A transplant of the uterus involves a five-hours-long surgery, financial stress, a year afterward spent waiting and anticipating, followed by a round of attempts at in vitro fertilization, and an extended course of anti-rejection drugs. But for women born without a uterus or who had to have their uterus removed, this revolutionary type of transplant represents a previously nonexistent opportunity for them to carry and birth a biological child. Just three months ago, we told you about a Swedish doctor who performed the first womb transplant that lead to a live birth. Now uterus transplants will likely become available in the United States in the very near future. For the 50,000 women in the United States who could be candidates for the transplant, the surgery team at the Cleveland Clinic may be the answer to their reproductive prayers.
Photo via The New York Times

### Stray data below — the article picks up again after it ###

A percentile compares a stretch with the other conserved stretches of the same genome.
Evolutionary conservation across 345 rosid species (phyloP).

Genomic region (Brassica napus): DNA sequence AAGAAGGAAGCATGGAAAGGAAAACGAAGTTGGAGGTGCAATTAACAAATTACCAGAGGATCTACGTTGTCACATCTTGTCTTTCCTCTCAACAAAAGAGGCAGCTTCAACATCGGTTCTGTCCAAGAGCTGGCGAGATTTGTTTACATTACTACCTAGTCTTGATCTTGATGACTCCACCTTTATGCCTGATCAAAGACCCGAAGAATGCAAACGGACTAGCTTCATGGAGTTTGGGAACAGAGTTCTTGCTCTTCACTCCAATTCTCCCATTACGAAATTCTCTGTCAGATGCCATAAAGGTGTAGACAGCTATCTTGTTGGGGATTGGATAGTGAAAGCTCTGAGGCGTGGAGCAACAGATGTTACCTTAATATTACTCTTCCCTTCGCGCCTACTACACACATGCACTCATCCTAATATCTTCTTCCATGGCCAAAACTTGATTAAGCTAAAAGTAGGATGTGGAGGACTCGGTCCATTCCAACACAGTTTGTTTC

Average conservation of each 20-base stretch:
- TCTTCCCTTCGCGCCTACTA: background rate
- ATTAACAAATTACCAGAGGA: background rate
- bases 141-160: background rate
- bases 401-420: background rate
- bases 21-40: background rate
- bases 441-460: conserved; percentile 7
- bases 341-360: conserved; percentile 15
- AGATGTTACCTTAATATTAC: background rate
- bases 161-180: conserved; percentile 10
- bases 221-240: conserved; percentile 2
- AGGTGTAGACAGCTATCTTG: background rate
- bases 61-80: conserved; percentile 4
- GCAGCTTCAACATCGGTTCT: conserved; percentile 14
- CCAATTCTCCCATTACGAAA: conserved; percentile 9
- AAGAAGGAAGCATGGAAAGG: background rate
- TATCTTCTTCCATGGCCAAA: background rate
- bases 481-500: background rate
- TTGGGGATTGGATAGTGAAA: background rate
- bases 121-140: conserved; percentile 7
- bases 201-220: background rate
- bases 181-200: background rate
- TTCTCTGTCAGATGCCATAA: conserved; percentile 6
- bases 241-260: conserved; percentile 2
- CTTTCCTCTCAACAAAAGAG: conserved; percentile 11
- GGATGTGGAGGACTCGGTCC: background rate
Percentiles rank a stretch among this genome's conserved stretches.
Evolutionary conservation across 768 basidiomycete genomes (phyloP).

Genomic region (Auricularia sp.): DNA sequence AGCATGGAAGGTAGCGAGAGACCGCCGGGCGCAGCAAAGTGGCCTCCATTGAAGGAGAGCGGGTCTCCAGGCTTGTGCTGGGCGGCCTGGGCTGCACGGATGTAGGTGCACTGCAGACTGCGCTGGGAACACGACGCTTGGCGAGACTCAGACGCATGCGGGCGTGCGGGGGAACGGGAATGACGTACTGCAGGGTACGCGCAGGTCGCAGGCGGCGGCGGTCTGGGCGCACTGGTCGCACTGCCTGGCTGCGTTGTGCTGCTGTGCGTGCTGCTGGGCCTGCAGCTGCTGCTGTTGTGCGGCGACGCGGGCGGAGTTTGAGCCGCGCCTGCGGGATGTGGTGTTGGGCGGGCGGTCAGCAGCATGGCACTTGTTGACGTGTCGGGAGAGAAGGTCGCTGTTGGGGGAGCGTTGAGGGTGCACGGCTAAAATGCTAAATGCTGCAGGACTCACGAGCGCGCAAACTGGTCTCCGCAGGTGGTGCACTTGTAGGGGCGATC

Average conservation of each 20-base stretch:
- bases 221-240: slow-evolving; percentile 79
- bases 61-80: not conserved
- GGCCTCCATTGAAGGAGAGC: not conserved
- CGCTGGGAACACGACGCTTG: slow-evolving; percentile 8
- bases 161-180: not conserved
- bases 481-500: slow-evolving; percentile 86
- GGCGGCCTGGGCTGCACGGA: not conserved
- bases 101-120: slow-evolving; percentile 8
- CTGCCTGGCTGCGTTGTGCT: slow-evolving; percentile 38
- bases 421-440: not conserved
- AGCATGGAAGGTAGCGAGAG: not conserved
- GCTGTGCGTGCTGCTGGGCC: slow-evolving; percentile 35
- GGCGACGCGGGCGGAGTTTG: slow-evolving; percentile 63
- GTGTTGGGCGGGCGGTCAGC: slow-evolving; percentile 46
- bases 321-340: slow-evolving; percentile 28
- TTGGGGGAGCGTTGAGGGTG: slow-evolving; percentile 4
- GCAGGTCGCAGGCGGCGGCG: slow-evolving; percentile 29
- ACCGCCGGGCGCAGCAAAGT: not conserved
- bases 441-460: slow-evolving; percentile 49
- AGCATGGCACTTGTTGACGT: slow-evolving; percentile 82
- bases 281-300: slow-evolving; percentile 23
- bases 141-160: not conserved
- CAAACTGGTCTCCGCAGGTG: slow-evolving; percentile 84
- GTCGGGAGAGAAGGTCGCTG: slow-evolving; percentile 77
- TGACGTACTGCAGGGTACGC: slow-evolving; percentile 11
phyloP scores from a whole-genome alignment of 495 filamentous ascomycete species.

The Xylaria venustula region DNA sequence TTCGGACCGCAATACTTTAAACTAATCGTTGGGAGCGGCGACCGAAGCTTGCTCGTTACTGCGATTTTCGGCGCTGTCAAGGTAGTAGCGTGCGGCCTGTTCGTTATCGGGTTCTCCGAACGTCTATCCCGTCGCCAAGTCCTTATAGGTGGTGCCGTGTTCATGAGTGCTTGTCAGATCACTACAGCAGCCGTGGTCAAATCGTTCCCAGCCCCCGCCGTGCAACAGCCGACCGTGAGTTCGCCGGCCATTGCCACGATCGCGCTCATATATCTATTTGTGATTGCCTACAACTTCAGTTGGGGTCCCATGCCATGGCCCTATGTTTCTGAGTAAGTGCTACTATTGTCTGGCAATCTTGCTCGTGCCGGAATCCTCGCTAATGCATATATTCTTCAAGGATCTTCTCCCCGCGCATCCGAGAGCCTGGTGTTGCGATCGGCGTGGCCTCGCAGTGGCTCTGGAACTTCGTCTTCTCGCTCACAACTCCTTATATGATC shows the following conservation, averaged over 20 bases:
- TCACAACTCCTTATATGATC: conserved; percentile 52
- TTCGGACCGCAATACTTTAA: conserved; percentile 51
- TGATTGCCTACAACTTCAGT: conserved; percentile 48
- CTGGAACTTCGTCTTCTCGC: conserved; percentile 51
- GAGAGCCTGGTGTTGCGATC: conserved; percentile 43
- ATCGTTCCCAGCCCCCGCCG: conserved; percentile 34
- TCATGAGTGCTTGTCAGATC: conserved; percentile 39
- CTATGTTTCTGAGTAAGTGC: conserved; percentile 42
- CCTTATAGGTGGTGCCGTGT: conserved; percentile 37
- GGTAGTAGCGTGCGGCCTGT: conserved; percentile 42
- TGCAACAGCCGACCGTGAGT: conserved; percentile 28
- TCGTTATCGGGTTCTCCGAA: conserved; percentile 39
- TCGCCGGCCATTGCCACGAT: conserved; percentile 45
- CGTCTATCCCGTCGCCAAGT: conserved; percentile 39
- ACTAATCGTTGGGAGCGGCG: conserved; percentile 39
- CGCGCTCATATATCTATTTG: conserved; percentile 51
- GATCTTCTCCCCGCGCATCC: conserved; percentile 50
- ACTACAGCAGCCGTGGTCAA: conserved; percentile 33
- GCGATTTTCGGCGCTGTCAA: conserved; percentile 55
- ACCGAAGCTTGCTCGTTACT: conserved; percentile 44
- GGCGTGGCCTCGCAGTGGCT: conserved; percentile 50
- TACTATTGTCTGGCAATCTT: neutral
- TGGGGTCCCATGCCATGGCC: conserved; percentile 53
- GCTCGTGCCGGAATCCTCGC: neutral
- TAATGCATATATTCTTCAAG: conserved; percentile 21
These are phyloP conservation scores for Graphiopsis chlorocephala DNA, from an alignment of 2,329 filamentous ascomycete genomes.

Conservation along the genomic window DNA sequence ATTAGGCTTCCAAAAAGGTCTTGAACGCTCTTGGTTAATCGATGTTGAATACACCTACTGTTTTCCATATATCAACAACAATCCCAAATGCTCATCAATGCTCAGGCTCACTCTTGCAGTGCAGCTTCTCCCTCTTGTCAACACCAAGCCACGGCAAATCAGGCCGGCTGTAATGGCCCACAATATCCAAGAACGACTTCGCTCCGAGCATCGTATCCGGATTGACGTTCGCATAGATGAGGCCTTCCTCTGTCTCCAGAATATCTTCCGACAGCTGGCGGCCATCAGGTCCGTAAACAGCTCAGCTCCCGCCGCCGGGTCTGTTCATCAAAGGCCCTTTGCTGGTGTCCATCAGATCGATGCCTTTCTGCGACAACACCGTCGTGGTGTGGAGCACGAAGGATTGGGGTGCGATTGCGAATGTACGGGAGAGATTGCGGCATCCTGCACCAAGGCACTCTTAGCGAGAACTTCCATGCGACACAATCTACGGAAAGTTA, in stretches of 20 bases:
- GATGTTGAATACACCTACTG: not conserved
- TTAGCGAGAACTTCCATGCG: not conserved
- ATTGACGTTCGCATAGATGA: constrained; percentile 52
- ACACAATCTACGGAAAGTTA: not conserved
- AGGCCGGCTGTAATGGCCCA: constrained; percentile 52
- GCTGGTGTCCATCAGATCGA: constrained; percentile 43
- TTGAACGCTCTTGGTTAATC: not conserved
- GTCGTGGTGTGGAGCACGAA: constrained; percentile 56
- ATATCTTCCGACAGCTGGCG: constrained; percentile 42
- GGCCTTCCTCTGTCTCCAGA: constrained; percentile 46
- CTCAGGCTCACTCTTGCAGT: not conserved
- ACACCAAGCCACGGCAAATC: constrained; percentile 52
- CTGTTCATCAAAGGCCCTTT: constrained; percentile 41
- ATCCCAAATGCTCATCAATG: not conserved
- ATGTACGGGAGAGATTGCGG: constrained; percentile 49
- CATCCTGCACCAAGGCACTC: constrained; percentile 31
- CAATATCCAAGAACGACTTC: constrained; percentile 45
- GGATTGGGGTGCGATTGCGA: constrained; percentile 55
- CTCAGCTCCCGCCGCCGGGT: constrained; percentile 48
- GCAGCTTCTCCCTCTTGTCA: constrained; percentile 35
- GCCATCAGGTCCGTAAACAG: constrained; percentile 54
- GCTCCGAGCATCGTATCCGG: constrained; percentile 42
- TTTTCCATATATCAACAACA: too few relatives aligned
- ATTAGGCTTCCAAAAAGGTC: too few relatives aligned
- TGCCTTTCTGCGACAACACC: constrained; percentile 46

Eight women are currently candidates for the complicated process and procedure, with the hopes that a successful operation will occur within the next few months. Uterine transplants are in a unique category of their own in the medical world since they aren’t a life-saving measure as kidney or heart transplants are. While the Swedish team takes the donor uterus from a live donor (often the mother of the transplant recipient!), the U.S. team will take it from a donor who has died, making the removal surgery shorter and safer. After the recipient surgery, patients must wait a year before trying to get pregnant through IVF. The patients will be closely watched throughout the resulting pregnancies for high risk complications, and their babies will be born via C-section to reduce any strain on the uterus during labor and delivery. The temporary uterus will be removed after one or two births, so that the donor recipient no longer has need for anti-rejection drugs. If the onerous process seems daunting, it isn’t discouraging numerous women from applying to be among the first to undergo the transplant in the U.S., nor is it dissuading other hospitals and medical teams from making uterine transplants one of their reproductive surgical options. Other hospitals in the U.S. and in Britain, hope to perform these procedures in the near future, giving women without a uterus the hope of experiencing pregnancy.